Let's say you were super smart. And you decided to fix in your loan when the RBA first raised rates. Your first fix would be in February of 2000. You would continue your fixed rate for 3 years. You would switch your loan to variable as rates were not rising. You fix again in November of 2003 after the RBA's first rate hike. You roll this fixed rate at maturity as the RBA hiked rates again in October of 2006. The same thing happens at the maturity of this fixed rate on October 2009. At the maturity of this loan, your loan converts to variable as the RBA were not raising rates, they we're cutting. In fact, were cutting right up until May of 2022. Under this "smart money" scenario, here are the total interest costs:

Smart Money: $1,457,945

Variable Only: $1,445,131.67

Under this scenario, the so called smart money moves meant that you were worse of by around $12,813.33 over this time, or about $1,067 pa.

Dumb Money

Let's take the other side of smart money. Let's say you buggered every move, and that you fixed at precisely the wrong time. In this scenario, you fix when the RBA cash rate peaks. You fixed your loan in January of 2001, August of 2008, and October of 2011. Here are the total interest costs:

Dumb Money: $1,463,715

Variable Only: $1,445,131.67

Under this scenario you were worse off by around $18,583.33 over the period. In other words, around $844 worse off each year.

The difference between smart money and dumb money is about $1,000 each year better off or worse off. The challenge here is trying to pick the peaks/troughs in the rates. There isn't much of a difference in my opinion, for all the paperwork that comes with it, let along the decision of should I fix now?

Fixing your loan from the beginning of the data set is the clear winner. In fact, I went further and tested if this was caused by rate differences early on in the data set or later on in the data, and I could not find any difference. The fixed was ahead each and every time, and by at least $100,000 over the period.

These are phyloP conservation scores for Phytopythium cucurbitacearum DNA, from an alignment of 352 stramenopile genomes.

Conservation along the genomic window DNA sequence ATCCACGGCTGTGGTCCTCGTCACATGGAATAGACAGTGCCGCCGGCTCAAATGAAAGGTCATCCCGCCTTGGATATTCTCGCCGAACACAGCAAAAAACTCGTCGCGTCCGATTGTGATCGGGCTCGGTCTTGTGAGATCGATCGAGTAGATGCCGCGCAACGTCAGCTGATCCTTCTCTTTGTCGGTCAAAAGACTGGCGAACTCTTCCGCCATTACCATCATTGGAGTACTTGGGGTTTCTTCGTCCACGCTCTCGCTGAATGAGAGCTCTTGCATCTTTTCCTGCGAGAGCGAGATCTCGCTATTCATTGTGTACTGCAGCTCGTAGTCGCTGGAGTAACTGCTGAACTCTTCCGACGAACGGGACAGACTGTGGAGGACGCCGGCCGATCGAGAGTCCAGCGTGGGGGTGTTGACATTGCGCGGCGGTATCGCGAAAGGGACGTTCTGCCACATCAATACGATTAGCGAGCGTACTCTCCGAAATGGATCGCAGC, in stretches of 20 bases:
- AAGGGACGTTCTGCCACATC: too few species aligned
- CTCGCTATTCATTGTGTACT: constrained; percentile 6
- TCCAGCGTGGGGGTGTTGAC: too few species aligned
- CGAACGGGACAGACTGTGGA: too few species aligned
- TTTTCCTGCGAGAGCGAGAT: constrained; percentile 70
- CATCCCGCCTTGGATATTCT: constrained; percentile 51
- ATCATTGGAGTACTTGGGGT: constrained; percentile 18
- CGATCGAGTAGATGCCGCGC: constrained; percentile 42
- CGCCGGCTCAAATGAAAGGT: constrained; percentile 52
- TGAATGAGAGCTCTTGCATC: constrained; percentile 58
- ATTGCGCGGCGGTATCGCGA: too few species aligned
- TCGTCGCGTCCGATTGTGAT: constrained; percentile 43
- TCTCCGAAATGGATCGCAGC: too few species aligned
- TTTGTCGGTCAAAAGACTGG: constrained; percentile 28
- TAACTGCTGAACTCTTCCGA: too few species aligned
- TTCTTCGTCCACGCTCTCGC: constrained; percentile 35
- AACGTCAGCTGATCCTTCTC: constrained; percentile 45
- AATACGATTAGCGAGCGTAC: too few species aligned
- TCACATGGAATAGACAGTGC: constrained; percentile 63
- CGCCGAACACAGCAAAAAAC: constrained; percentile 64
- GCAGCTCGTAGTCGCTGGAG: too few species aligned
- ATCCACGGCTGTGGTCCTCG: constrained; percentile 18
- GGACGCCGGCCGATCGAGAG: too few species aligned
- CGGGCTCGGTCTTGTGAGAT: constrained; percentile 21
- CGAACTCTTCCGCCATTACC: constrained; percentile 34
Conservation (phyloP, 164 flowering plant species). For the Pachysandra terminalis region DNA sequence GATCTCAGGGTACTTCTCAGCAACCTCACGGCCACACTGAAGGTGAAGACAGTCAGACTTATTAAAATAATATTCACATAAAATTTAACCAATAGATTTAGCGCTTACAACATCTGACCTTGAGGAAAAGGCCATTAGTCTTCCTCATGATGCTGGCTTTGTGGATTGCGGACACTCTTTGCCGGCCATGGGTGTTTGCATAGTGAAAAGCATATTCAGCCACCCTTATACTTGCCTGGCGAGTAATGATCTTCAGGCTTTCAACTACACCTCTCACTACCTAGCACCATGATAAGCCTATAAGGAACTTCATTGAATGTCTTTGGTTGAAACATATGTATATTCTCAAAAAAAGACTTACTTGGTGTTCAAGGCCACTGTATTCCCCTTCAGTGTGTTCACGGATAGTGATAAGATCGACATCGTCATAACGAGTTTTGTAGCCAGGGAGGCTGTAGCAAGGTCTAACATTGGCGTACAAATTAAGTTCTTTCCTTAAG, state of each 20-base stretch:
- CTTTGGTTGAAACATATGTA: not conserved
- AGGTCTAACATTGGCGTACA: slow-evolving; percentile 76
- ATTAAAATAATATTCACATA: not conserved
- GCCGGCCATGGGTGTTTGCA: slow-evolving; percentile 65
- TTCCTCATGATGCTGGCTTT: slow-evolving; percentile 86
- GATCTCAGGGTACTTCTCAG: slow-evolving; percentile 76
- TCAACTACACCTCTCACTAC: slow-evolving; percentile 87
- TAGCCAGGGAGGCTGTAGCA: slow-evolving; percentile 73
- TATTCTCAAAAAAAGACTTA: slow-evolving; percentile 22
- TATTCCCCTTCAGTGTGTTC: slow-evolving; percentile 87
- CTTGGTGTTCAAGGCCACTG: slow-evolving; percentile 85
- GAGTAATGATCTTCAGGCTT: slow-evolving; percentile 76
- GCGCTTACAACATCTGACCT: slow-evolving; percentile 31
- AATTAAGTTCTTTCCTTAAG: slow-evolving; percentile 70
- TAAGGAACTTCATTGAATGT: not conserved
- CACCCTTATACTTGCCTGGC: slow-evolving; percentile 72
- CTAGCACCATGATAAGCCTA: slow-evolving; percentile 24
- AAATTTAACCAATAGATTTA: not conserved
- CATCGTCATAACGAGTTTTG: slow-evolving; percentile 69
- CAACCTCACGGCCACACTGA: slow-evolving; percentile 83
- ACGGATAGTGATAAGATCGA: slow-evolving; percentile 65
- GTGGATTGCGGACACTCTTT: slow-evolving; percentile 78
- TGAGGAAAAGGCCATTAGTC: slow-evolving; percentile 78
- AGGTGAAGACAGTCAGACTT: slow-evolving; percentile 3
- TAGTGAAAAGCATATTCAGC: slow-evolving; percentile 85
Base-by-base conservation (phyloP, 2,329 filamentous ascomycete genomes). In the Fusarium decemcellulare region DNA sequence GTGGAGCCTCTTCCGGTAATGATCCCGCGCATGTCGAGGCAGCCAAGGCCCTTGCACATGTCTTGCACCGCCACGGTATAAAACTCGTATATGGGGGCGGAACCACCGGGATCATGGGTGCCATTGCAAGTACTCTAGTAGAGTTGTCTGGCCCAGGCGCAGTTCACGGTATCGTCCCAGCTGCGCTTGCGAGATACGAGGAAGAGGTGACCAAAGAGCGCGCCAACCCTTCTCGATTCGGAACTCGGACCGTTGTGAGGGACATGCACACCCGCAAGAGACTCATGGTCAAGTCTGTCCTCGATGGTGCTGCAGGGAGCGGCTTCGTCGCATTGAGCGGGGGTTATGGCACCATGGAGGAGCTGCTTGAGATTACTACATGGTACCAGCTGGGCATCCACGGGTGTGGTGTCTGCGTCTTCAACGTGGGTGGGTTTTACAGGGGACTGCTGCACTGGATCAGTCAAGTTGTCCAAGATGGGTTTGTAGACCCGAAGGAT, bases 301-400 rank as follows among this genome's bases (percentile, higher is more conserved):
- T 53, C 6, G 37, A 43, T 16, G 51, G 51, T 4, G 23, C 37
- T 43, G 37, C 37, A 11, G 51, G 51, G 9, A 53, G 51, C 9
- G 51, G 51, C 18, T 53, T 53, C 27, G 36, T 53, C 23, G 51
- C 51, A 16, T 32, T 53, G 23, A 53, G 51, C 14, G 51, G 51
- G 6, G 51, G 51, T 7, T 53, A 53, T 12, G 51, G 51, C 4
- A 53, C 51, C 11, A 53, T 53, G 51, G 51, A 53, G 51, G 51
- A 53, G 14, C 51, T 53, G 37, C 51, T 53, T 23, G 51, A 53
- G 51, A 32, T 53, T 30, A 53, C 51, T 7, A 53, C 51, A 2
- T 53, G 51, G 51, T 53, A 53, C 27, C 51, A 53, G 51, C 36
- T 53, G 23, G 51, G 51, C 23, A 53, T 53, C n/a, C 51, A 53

Having said all of this, once you add discounted rates into the equation, it's a game changer. The average variable rate goes from 6.45% down to 5.87%.

If you had fixed your loans from 2000 as per the initial scenario, under a discounted rate, your $143,525 saving has eroded to only $14,175 or $644 pa.

Under the smart money scenario, your $12,813.33 worse off position blew out to -$65,800 or -$5,483 pa worse off. Under the dumb money scenario, your -$18,583.33 worse off scenario blows out to -$62,045 or -$2,820 pa.

There is no clear winner, as you can see above. Even if you pick the right time, the gains are marginal. The market is smart. Banks are smart. Fixed rates price in numerous factors to determine the rate. To think one can outsmart the entire market I think is foolish. Brave, but foolish. The odds are against you. I think it all boils down to what you need personally for you and your situation. There is no one size fits all.

My colleague Matt Rigby and I talk more about this in last week's The Wide Lens podcast.

You can also listen to the podcast on Spotify or wherever else you listen to your podcasts.